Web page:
At night and on weekends, someone is "on duty" for every major department of every government agency.
Most of the time, "O.D." is a yawner. You merely stay by the telephone in case something big breaks. You don't have to go into the office. All you have to do is postpone going to the movies and avoid having one martini too many.
But Jack Lichtenstein of the Commerce Department's public affairs office got a live one a couple of weeks ago when he had "duty" on a Saturday night.
It began with a midnight phone call from Jerry Willis, who was working the switchboard at Commerce headquarters downtown. Pan American World Airways had just called. A man named Mile Mokhalane was standing at its counter at rapidly emptying National Airport.
He was from Lesotho, where he works as a statistician for the government. He spoke very little English. He knew no one in Washington. The one thing he did know was that he was in the United States to attend a training program sponsored by the Commerce Department's Bureau of Economic Analysis.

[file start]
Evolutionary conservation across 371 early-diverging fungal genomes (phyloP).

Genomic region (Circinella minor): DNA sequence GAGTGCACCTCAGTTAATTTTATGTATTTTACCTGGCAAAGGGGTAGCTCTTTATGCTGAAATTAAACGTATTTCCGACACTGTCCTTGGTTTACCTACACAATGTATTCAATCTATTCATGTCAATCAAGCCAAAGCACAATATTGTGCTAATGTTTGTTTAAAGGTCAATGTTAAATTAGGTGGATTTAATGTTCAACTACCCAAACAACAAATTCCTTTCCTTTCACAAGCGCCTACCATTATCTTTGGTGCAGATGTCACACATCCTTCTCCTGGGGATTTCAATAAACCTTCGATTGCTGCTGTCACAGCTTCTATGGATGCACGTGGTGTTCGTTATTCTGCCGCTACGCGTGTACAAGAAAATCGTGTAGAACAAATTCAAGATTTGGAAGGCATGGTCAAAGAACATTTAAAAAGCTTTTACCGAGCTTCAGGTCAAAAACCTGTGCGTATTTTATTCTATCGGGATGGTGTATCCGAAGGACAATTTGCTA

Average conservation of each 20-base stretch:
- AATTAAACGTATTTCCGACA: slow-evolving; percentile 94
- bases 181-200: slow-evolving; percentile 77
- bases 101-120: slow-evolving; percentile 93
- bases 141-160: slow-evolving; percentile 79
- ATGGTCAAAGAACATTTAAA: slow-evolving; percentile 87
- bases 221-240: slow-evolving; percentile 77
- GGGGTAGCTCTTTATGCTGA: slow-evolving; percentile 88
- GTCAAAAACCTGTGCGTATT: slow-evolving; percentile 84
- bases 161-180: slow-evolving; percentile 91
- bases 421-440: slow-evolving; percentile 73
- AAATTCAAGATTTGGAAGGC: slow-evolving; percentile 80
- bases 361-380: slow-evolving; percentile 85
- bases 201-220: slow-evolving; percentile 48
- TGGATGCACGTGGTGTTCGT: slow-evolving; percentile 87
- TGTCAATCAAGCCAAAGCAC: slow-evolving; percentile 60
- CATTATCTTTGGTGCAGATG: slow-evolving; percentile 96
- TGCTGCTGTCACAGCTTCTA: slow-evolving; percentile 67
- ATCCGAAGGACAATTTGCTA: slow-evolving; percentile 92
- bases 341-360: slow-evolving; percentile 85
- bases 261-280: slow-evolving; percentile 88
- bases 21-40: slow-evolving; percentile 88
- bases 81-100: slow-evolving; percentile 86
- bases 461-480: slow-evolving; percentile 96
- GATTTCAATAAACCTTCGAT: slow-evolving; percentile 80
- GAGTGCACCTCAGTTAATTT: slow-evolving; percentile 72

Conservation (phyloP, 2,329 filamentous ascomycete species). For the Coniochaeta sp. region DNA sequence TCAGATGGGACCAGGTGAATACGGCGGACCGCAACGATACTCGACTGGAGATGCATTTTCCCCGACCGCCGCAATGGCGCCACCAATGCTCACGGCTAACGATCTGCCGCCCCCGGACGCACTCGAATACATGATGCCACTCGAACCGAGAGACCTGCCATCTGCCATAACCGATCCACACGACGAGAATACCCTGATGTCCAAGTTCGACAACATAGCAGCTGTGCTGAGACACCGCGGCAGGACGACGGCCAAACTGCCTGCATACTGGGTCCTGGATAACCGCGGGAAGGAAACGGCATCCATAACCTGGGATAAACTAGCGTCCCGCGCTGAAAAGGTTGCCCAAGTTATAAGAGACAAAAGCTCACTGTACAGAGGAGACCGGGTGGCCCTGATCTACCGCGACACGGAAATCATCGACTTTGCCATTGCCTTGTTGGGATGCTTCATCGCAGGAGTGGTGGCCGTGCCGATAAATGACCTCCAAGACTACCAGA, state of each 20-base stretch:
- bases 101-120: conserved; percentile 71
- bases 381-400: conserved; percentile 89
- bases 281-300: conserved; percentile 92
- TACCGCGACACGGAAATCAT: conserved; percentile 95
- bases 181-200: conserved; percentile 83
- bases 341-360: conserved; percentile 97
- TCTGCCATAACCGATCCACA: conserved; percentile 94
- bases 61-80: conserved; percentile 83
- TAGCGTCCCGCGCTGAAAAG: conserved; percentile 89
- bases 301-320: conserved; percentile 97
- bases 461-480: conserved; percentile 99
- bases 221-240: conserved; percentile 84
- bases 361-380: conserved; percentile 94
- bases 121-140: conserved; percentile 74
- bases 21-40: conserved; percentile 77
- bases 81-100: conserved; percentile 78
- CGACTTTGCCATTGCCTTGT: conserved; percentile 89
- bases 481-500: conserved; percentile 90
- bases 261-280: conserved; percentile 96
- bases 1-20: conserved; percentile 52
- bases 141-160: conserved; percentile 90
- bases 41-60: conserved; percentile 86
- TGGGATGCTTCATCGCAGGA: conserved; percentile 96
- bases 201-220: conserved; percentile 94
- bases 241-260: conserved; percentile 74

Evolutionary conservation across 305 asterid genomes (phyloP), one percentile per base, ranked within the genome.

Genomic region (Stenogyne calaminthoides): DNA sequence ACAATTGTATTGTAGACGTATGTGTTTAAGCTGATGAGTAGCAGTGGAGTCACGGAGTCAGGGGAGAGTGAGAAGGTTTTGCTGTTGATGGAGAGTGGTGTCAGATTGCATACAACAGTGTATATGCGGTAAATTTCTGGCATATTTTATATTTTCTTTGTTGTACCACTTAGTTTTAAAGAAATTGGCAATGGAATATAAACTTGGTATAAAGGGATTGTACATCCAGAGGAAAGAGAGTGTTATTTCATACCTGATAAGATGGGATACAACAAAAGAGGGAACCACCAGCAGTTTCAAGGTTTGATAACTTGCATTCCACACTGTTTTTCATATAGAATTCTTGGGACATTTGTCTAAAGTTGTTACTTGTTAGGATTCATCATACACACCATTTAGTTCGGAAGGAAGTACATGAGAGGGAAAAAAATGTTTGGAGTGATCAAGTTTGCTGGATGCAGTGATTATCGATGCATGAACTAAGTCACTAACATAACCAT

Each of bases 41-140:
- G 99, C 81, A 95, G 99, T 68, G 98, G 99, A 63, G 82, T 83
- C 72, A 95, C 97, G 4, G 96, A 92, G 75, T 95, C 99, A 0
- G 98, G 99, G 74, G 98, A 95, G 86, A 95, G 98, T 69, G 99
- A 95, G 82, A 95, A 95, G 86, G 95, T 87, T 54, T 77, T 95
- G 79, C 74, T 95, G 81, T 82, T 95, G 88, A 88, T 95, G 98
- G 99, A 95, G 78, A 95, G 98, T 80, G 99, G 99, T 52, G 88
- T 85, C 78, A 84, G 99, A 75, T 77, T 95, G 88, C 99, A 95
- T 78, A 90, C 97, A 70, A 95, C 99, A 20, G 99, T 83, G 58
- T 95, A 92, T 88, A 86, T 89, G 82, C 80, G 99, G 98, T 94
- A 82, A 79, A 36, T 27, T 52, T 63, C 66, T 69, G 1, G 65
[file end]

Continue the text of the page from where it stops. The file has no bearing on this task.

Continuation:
Mokhalane had told Pan Am's desk personnel that he thought someone from Commerce was supposed to meet him. But no one had, and it was becoming increasingly obvious that no one would. The man had never been in the U.S. before. He was getting scared.
What would you do, duty officers?
Lichtenstein immediately called Mokhalane through Pan Am. He explained that the situation probably couldn't be straightened out until Monday morning. In the meantime, he would try to get the man from Lesotho a place to stay.
Traveler's Aid? Closed. The Lesotho embassy? No answer. Finally, Lichtenstein determined that Mokhalane had enough U.S. currency to cover two nights in a motel. So he booked Mokhalane into the Hospitality House in Arlington, just a short drive from the airport.
The next morning, Lichtenstein called the motel to check on Mokhalane. Doing fine, the statistician reported. And on Monday morning, Mokhalane caught up with his training program.
Why the confusion? According to Alice Swerdling, chief of reception information services for the Washington International Center, instructions had been mailed to Mokhalane. "He just might not have received them," Swerdling said.
In any case, all's well that ends well. And any agency that's thinking of phasing out its "duty" system ought to pass around photocopies of this column. Once in a while, "duty" officers and the "duty" system produce excellent results.